Our Experience with a Financial Planner

Large bills

Photo by 401(K) 2012

Not long after we were married, Jason and I met with a financial planner.

At that time, we didn’t know the difference between fee-based and commission-based brokers. We happened upon him because we were looking into a childhood whole life insurance policy that Jason had, and it seemed like a good idea to talk to a planner about the next few years of house/college/kids/savings/etc.


A fee-based planner is one who takes no commission, but charges a flat fee to meet with you.

A commission-based planner is free to meet with initially, but is paid only through the sale of a policy or investment.


So we met with Jim, a commission-based planner whom we really liked. A huggable, grandfatherly type, he met with us in the evening after his regular business hours and took his time explaining every detail, every term we didn’t understand. He helped us with priorities, but not really with the long term picture like we were hoping. We walked away from our first meeting having signed up for term life insurance, which was great, just not what we’d intended to get out of the meeting.

We’d meet with Jim about once a year, and everything was fine until one day he called to tell us his daughter would be taking over our account. No biggie. We met with her about six months later when we wanted to open a 529 for our son and roll over my 403(b).

From the beginning, our relationship with her was a disaster.

She worked at a large downtown insurance broker, yet was somehow still affiliated with her father. When we met with her, a very pushy, egocentric broker sat in on the meeting to answer her questions. In reality, he took over the meeting, swept all of our concerns aside, and pushed disability insurance. Yes, disability insurance was something we were there to ask about. But it was very low on our list of concerns.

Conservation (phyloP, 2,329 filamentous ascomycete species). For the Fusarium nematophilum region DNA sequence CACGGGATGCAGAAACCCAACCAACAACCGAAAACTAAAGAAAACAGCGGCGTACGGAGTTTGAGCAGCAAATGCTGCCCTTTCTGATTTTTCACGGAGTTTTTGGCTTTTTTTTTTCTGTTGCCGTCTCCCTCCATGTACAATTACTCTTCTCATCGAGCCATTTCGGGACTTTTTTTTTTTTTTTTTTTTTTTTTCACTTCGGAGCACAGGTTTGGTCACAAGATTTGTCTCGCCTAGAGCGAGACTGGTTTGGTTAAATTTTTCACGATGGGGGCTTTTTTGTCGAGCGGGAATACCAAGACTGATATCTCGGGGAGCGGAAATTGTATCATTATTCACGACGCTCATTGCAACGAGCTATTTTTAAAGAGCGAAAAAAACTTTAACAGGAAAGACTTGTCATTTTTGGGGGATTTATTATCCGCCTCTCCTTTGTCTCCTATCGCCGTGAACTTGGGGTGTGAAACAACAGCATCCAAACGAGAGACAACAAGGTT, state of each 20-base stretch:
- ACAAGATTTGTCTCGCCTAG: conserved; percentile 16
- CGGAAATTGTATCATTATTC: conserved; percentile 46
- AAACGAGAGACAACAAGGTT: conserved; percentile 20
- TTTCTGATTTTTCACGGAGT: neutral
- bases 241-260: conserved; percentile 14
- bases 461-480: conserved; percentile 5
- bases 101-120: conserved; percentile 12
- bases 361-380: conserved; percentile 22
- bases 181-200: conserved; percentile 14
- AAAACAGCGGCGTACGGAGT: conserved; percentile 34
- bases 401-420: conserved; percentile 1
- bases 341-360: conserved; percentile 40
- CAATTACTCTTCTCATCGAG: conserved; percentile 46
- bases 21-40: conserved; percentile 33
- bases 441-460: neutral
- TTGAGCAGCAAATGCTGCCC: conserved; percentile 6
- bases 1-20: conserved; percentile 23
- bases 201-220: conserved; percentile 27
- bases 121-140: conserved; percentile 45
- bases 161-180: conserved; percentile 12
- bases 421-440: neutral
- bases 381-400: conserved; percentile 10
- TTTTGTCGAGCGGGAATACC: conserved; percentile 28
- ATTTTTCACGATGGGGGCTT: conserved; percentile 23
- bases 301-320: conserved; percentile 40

In follow-up calls to coordinate paperwork and future meetings, the daughter always took calls while she was driving and didn’t write anything down that we talked about. The result was that, during our next call, she would have no memory of what we talked about and what she had said she would do.

And she was pushy, trying to convince us to go with more disability insurance than our meager budget could allow. I’m glad we didn’t listen to her.

This experience definitely soured us on commission-based planners, and you can bet you won’t find us darkening another’s doorway.

Since our last meeting with the daughter two years ago, I’ve realized that I don’t need a financial planner to manage all my accounts. With a little extra legwork up front setting everything up at Vanguard, I can manage everything just fine myself, thank you very much.

Soon I’ll begin the process of rolling over IRAs and moving accounts to Vanguard. I’m definitely not looking forward to it, but I am looking forward to having full control of our finances.

Someday when we’re independently wealthy (ha!), we may seek out the services of a financial planner again. I can assure you that it will be a fee-based planner.


Do you use a financial planner or go it alone?


One response to this post.

  1. […] February of 2006, still newlyweds, we made our first appointment with our commission-based financial planner to go over our finances and areas of risk. The outcome of that meeting was that we signed up for […]

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